A Child's Holistic Development in the Early Years
Holistic development is the key to learning in the early years of childhood. And as the primary educators of their children, parents can start them on an early learning path to success. Therefore, they need to know what a child’s holistic development looks like during the early years in order to foster their development appropriately.
How to promote holistic development in the early years?
Holistic development takes into account the whole child and their environment. When aware of this philosophy, parents and educators may find it easy to adopt the holistic approach to their children’s education.
Therefore, starting in the early years, the holistic approach to education is about a balance between the home, the environment, and the growing child.
The key areas of development
The following are the five key elements or areas of development that are the main focal points of holistic development:
- Personal and physical growth: All about the child and how they’re growing and learning.
- Social skills: How the child interacts with others and communicates in their world.
- Emotional understanding: How little ones learn to deal with hardship and adversity.
- Intellectual, cognitive, creative development, and acquisition of learning skills.
- Environmental values: Children appreciate and care for the world they live in.
How can you support your child’s holistic development?
The following tips will help you create a holistic approach to raising your child. The early years are vital and lay the foundation for an integrated, healthy, and happy lifestyle. In this regard, it is very important for parents to know how to act.
Personal and physical growth
- Understand the physical milestones your child will experience.
- Have a thorough understanding of how motor skills are based on different aspects of movement depending on the age or stage of development your child has reached.
- Engage in gross motor activities or large movements and help your child explore ways to climb, jump, balance, and run.
- Take time to experience fine motor skills or small actions, such as holding a pencil, playing with play dough, playing with sand, etc.
Social and Emotional Skills in Holistic Development
- Develop social skills by connecting your child with other children and adults.
- Practice actions such as sharing, waiting for turns, enjoying a meal together, or going on an outing.
- Apply emotional understanding
- Build awareness of others through books and stories.
- Teach empathy at home and in the community.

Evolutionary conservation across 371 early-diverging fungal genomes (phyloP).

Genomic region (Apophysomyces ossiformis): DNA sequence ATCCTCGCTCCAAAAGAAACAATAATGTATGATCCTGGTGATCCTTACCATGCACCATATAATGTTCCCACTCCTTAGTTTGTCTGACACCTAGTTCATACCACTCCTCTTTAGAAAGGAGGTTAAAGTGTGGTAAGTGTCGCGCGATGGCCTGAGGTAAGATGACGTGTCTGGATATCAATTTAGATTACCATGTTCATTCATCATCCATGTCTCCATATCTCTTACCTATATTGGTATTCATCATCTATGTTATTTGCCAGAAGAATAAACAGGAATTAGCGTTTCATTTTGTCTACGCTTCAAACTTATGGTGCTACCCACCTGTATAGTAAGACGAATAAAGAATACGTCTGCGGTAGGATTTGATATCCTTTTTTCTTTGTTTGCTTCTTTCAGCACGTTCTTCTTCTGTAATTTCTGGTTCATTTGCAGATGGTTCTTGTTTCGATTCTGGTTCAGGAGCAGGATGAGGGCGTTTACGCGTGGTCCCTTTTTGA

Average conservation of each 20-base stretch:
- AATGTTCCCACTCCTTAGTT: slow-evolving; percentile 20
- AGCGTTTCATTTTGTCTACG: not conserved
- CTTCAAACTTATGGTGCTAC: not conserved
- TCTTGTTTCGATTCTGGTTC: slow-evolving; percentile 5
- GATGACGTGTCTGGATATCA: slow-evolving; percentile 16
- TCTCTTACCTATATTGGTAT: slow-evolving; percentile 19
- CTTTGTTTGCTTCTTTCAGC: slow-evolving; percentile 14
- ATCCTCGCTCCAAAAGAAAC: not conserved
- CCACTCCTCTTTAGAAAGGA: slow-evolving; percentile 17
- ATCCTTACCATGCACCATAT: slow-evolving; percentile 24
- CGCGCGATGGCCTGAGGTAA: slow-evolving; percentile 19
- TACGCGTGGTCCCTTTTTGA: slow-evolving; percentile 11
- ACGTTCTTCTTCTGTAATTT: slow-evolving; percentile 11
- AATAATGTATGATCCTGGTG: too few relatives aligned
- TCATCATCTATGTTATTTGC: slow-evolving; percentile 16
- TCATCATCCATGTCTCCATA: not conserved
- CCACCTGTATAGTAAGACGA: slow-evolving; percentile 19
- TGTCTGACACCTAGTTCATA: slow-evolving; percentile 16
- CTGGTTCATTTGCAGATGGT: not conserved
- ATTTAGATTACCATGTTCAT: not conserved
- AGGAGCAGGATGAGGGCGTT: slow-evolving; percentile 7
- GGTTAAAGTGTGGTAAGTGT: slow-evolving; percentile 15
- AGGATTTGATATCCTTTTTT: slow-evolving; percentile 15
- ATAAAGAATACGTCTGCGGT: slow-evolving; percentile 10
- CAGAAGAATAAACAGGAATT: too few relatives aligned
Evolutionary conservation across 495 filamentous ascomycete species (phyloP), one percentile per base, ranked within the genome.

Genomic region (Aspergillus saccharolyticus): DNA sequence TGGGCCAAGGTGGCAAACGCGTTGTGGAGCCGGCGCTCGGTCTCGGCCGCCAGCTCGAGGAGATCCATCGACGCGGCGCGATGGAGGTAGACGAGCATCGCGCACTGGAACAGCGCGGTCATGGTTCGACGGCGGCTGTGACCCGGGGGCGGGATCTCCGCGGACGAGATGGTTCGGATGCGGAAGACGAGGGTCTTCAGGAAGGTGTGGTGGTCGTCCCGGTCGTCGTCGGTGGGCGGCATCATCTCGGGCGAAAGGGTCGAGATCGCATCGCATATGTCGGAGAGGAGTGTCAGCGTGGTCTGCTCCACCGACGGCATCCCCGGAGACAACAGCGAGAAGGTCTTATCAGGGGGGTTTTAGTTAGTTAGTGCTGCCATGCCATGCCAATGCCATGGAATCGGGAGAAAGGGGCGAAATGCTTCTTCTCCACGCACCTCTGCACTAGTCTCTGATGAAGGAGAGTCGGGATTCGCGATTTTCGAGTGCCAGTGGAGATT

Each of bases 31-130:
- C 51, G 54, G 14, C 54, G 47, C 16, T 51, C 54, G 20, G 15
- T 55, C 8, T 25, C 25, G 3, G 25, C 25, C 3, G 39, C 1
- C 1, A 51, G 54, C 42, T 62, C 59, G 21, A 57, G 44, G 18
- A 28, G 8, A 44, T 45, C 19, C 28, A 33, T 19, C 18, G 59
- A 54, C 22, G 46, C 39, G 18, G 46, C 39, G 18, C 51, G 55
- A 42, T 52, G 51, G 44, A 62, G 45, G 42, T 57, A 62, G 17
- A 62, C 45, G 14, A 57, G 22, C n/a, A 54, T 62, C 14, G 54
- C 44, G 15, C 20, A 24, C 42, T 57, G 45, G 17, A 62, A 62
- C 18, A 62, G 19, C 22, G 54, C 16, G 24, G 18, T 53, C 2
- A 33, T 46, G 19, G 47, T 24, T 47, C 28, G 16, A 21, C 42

- Share experiences and talk about the outcomes of circumstances.
- Be aware of your child’s emotional needs.
The development of children’s cognitive skills comes with exposure to play. Playing in order to learn is a very real concept to focus on in the early years. Children are constantly learning at home during free play; they learn to imitate and make judgments as they engage in different games.
Active participation is by far the best form of education. Reading to your child adds to the dynamics of cognitive development, creates an interest in many different topics, and builds vocabulary.
Environmental values in holistic development
- In the early years, as the child becomes more aware of their background, parents can contribute to their little one’s development in this area.
- The child’s environment begins in the comfort of their home and then branches out into the real world.
- There are so many different aspects of the environment that lend themselves to connecting the child to the world in which they live.
Creating an environment for holistic development
Aspects of holistic education aren’t developed individually. When creating a realistic holistic environment, it’s important to include many of the individual aspects in the activities you plan. So, being aware of the components of holistic development makes it easier for parents to implement the overall benefits of this concept.
Holistic activity planning
When you plan activities with holistic education in mind, you’ll include the five basic principles behind the holistic education of children. This may seem challenging at first, but, in reality, many activities naturally include these principles.
For example, think of a family picnic. This outing isn’t just about having a picnic outdoors. Rather, a family picnic is full of opportunities to include social and emotional development as you organize and assist in its preparation.
First of all, the games at the picnic add to intellectual and gross motor development. At the same time, it provides a day of family interaction, which is a great social-emotional activity. What’s more, there’s time to connect with the outdoors and show respect for the environment by not littering. Therefore, as you can see, this activity meets all the requirements for organizing a holistic educational experience.
Activities that aren’t holistic
On the other hand, restrictive or sedentary activities don’t allow for holistic development. Generally speaking, children should have the freedom to actively participate in their environment. Only then can they develop their fine and gross motor skills, which are a necessity.
So, holistic educators, or parents, are aware of the need for individuals to develop cognitively, socially, and emotionally. Therefore, activities that aren’t interactive tend to deviate from the holistic approach to early childhood development.
All cited sources were thoroughly reviewed by our team to ensure their quality, reliability, currency, and validity. The bibliography of this article was considered reliable and of academic or scientific accuracy.
- Bilbao, A. (2015) El cerebro del niño explicado a los padres. Editorial: Plataforma Actual.